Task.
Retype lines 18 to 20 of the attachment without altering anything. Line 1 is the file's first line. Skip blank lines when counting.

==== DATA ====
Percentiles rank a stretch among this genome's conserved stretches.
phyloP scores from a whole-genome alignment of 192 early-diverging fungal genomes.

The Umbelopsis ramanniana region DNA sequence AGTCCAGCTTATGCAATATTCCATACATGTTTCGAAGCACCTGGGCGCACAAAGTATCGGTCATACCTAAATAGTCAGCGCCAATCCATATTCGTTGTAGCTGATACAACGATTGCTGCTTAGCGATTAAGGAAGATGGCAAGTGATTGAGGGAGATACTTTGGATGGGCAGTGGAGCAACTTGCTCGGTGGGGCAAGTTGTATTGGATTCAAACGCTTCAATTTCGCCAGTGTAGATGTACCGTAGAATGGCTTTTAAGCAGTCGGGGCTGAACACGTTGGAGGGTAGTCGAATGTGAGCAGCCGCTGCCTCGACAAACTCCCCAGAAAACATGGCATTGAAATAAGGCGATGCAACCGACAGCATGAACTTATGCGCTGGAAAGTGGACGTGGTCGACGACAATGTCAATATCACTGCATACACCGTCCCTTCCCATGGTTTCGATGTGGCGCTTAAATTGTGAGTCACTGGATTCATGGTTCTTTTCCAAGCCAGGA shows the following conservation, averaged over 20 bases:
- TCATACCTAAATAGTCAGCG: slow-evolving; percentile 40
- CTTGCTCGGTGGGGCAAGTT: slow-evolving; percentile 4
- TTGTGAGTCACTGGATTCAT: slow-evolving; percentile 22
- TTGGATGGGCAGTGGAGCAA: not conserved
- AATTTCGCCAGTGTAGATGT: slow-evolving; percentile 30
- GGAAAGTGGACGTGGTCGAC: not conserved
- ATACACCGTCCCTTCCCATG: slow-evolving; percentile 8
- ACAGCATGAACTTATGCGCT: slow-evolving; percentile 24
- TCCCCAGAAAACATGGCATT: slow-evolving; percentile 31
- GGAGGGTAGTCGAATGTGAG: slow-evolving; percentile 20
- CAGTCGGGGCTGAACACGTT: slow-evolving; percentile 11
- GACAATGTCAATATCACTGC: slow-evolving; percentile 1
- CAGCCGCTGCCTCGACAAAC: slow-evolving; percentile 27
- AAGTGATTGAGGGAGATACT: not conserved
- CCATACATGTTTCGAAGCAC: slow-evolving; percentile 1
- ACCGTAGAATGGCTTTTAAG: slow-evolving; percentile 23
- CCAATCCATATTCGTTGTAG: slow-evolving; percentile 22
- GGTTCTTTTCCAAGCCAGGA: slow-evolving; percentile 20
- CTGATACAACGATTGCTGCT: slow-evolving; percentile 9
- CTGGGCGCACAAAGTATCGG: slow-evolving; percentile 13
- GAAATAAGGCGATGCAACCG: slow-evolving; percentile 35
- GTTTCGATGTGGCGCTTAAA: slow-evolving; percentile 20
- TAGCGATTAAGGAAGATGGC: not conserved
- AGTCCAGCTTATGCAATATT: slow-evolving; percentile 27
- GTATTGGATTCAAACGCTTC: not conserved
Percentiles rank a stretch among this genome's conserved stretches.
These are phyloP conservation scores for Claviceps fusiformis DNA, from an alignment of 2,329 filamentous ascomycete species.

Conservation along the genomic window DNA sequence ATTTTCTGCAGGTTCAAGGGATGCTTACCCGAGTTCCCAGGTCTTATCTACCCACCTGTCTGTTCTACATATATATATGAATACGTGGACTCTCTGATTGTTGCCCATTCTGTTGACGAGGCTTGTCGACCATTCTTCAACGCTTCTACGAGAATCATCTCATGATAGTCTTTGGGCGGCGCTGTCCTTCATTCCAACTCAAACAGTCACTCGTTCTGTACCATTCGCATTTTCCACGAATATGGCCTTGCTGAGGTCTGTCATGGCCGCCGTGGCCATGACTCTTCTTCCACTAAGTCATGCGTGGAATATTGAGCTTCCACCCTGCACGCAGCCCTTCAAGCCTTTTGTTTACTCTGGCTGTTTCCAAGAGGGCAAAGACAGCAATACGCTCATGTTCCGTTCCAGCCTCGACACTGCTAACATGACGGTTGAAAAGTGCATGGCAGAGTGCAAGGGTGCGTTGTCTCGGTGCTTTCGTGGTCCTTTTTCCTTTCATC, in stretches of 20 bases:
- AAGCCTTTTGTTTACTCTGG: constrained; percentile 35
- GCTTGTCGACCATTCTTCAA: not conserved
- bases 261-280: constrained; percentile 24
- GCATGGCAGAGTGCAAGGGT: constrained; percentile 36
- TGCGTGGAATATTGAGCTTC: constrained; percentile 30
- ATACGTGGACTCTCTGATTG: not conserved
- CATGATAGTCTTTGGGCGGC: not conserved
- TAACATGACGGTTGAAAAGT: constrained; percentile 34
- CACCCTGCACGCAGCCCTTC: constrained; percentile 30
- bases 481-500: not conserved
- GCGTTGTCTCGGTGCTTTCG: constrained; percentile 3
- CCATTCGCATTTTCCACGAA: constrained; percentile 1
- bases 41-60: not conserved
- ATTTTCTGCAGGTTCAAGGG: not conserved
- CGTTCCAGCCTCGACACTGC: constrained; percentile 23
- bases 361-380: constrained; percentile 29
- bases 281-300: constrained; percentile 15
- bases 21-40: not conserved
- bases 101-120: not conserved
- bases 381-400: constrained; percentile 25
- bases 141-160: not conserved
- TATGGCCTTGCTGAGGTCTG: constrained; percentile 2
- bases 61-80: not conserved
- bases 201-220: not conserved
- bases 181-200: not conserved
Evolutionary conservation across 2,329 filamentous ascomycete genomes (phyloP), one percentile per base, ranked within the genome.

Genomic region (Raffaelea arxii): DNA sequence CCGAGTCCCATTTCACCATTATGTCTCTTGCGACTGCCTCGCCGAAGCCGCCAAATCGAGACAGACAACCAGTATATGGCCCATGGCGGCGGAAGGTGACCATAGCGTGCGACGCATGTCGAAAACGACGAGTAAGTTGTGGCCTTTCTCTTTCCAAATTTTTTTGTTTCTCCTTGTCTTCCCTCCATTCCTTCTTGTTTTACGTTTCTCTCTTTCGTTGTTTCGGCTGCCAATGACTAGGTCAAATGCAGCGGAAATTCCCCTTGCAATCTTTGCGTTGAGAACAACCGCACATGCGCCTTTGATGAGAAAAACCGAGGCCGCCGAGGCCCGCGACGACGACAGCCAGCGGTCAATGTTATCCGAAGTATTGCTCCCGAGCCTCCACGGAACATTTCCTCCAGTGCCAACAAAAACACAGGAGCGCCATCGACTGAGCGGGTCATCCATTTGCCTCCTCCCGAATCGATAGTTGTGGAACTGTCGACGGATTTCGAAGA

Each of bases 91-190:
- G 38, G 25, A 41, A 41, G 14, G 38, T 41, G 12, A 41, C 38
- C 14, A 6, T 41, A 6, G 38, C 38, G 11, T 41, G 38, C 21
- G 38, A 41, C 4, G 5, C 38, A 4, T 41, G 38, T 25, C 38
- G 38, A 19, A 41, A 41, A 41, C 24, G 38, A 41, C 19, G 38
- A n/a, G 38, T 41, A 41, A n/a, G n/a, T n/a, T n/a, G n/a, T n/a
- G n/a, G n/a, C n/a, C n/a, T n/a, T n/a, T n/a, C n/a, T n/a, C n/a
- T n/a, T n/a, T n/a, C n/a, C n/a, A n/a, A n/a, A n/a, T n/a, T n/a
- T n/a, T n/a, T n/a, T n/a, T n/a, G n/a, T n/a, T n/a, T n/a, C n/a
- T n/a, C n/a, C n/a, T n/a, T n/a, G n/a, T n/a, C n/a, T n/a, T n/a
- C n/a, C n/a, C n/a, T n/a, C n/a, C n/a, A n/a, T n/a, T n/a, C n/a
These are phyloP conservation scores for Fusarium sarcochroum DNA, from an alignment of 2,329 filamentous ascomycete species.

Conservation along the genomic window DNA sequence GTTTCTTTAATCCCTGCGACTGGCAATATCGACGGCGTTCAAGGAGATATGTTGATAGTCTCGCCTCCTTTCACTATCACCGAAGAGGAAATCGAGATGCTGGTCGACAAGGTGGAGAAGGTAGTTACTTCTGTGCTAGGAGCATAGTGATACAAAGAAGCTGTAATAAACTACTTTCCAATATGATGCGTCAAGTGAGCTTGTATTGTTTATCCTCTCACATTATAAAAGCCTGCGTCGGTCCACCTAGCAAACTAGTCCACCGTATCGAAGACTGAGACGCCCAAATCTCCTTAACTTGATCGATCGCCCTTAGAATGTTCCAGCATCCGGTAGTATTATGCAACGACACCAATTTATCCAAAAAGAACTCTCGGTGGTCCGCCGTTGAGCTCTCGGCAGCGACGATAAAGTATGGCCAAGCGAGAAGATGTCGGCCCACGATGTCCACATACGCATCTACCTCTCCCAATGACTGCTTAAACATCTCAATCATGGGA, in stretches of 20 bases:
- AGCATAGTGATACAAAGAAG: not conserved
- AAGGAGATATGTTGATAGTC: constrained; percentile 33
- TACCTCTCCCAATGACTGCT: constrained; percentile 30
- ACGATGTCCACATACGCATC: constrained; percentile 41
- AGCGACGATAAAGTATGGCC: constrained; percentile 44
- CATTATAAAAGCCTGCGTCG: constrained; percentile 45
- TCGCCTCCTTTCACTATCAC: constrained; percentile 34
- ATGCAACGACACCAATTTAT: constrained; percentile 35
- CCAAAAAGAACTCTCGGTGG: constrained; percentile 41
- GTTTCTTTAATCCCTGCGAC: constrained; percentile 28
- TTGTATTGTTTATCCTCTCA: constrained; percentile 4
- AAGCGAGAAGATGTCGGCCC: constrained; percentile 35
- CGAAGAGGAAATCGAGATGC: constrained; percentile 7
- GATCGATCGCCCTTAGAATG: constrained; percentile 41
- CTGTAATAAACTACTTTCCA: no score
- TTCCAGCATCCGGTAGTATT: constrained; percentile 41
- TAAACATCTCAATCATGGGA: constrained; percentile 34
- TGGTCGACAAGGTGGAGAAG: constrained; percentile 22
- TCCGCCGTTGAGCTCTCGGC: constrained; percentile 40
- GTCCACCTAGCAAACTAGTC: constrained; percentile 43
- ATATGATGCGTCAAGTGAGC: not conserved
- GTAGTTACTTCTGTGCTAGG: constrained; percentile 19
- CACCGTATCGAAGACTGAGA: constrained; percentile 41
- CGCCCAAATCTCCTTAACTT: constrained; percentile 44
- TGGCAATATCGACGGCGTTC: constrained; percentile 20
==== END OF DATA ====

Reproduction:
- CCATACATGTTTCGAAGCAC: slow-evolving; percentile 1
- ACCGTAGAATGGCTTTTAAG: slow-evolving; percentile 23
- CCAATCCATATTCGTTGTAG: slow-evolving; percentile 22